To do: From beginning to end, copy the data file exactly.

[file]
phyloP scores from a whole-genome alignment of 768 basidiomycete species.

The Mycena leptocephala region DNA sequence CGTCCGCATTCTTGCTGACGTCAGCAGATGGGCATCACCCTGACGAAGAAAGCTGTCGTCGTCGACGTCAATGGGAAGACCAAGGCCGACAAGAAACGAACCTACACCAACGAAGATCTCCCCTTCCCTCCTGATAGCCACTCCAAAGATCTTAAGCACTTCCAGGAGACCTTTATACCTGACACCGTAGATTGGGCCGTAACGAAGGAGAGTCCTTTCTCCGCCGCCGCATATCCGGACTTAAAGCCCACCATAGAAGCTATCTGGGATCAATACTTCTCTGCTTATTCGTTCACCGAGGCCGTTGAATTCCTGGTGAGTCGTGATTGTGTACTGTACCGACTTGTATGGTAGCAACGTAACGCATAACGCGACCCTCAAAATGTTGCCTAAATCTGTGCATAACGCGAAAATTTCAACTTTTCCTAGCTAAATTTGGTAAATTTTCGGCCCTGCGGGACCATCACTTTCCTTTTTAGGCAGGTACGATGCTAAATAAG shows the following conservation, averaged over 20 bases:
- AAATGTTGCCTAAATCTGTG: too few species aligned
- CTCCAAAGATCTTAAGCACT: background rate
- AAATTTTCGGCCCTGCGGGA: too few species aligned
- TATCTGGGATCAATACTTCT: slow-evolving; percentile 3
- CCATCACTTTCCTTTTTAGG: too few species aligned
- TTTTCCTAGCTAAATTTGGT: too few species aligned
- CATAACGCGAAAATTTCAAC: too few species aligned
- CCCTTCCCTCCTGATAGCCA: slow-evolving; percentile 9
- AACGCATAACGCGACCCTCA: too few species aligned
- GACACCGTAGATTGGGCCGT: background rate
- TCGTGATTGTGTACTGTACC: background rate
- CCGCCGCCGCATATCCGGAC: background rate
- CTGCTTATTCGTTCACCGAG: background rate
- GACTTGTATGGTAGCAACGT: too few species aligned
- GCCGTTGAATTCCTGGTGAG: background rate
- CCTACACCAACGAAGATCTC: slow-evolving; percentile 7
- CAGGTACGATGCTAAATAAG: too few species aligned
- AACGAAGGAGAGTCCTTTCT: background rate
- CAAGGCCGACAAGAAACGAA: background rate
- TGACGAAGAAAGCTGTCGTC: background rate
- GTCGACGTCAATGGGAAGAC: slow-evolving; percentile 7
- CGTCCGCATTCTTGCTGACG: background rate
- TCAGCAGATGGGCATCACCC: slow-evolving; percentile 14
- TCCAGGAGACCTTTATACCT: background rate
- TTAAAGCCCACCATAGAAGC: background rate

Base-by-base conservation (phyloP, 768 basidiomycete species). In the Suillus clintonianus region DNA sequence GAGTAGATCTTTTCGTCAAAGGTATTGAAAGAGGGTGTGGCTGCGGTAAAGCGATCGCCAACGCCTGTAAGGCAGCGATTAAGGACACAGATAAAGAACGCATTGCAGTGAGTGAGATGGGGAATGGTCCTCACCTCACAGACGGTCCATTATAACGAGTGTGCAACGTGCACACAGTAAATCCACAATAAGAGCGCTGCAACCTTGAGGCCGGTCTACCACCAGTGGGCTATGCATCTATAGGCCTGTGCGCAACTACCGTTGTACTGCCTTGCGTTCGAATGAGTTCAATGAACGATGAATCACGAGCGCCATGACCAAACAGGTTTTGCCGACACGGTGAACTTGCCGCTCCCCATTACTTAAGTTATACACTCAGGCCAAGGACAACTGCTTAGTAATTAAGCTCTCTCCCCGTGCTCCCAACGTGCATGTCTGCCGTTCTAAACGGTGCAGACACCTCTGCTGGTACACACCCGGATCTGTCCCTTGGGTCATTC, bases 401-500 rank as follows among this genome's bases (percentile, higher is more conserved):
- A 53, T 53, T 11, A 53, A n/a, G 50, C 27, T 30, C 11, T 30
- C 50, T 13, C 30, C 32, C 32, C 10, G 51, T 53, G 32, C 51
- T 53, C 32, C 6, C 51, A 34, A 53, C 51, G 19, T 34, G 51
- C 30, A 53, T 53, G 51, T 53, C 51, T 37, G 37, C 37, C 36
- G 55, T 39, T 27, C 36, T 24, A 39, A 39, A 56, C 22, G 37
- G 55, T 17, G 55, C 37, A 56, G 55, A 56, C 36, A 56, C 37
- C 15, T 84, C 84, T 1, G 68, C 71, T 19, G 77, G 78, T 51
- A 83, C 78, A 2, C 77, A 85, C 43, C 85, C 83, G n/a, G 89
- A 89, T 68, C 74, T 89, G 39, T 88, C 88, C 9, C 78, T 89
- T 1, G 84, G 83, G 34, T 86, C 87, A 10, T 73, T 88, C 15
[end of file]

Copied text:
phyloP scores from a whole-genome alignment of 768 basidiomycete species.

The Mycena leptocephala region DNA sequence CGTCCGCATTCTTGCTGACGTCAGCAGATGGGCATCACCCTGACGAAGAAAGCTGTCGTCGTCGACGTCAATGGGAAGACCAAGGCCGACAAGAAACGAACCTACACCAACGAAGATCTCCCCTTCCCTCCTGATAGCCACTCCAAAGATCTTAAGCACTTCCAGGAGACCTTTATACCTGACACCGTAGATTGGGCCGTAACGAAGGAGAGTCCTTTCTCCGCCGCCGCATATCCGGACTTAAAGCCCACCATAGAAGCTATCTGGGATCAATACTTCTCTGCTTATTCGTTCACCGAGGCCGTTGAATTCCTGGTGAGTCGTGATTGTGTACTGTACCGACTTGTATGGTAGCAACGTAACGCATAACGCGACCCTCAAAATGTTGCCTAAATCTGTGCATAACGCGAAAATTTCAACTTTTCCTAGCTAAATTTGGTAAATTTTCGGCCCTGCGGGACCATCACTTTCCTTTTTAGGCAGGTACGATGCTAAATAAG shows the following conservation, averaged over 20 bases:
- AAATGTTGCCTAAATCTGTG: too few species aligned
- CTCCAAAGATCTTAAGCACT: background rate
- AAATTTTCGGCCCTGCGGGA: too few species aligned
- TATCTGGGATCAATACTTCT: slow-evolving; percentile 3
- CCATCACTTTCCTTTTTAGG: too few species aligned
- TTTTCCTAGCTAAATTTGGT: too few species aligned
- CATAACGCGAAAATTTCAAC: too few species aligned
- CCCTTCCCTCCTGATAGCCA: slow-evolving; percentile 9
- AACGCATAACGCGACCCTCA: too few species aligned
- GACACCGTAGATTGGGCCGT: background rate
- TCGTGATTGTGTACTGTACC: background rate
- CCGCCGCCGCATATCCGGAC: background rate
- CTGCTTATTCGTTCACCGAG: background rate
- GACTTGTATGGTAGCAACGT: too few species aligned
- GCCGTTGAATTCCTGGTGAG: background rate
- CCTACACCAACGAAGATCTC: slow-evolving; percentile 7
- CAGGTACGATGCTAAATAAG: too few species aligned
- AACGAAGGAGAGTCCTTTCT: background rate
- CAAGGCCGACAAGAAACGAA: background rate
- TGACGAAGAAAGCTGTCGTC: background rate
- GTCGACGTCAATGGGAAGAC: slow-evolving; percentile 7
- CGTCCGCATTCTTGCTGACG: background rate
- TCAGCAGATGGGCATCACCC: slow-evolving; percentile 14
- TCCAGGAGACCTTTATACCT: background rate
- TTAAAGCCCACCATAGAAGC: background rate

Base-by-base conservation (phyloP, 768 basidiomycete species). In the Suillus clintonianus region DNA sequence GAGTAGATCTTTTCGTCAAAGGTATTGAAAGAGGGTGTGGCTGCGGTAAAGCGATCGCCAACGCCTGTAAGGCAGCGATTAAGGACACAGATAAAGAACGCATTGCAGTGAGTGAGATGGGGAATGGTCCTCACCTCACAGACGGTCCATTATAACGAGTGTGCAACGTGCACACAGTAAATCCACAATAAGAGCGCTGCAACCTTGAGGCCGGTCTACCACCAGTGGGCTATGCATCTATAGGCCTGTGCGCAACTACCGTTGTACTGCCTTGCGTTCGAATGAGTTCAATGAACGATGAATCACGAGCGCCATGACCAAACAGGTTTTGCCGACACGGTGAACTTGCCGCTCCCCATTACTTAAGTTATACACTCAGGCCAAGGACAACTGCTTAGTAATTAAGCTCTCTCCCCGTGCTCCCAACGTGCATGTCTGCCGTTCTAAACGGTGCAGACACCTCTGCTGGTACACACCCGGATCTGTCCCTTGGGTCATTC, bases 401-500 rank as follows among this genome's bases (percentile, higher is more conserved):
- A 53, T 53, T 11, A 53, A n/a, G 50, C 27, T 30, C 11, T 30
- C 50, T 13, C 30, C 32, C 32, C 10, G 51, T 53, G 32, C 51
- T 53, C 32, C 6, C 51, A 34, A 53, C 51, G 19, T 34, G 51
- C 30, A 53, T 53, G 51, T 53, C 51, T 37, G 37, C 37, C 36
- G 55, T 39, T 27, C 36, T 24, A 39, A 39, A 56, C 22, G 37
- G 55, T 17, G 55, C 37, A 56, G 55, A 56, C 36, A 56, C 37
- C 15, T 84, C 84, T 1, G 68, C 71, T 19, G 77, G 78, T 51
- A 83, C 78, A 2, C 77, A 85, C 43, C 85, C 83, G n/a, G 89
- A 89, T 68, C 74, T 89, G 39, T 88, C 88, C 9, C 78, T 89
- T 1, G 84, G 83, G 34, T 86, C 87, A 10, T 73, T 88, C 15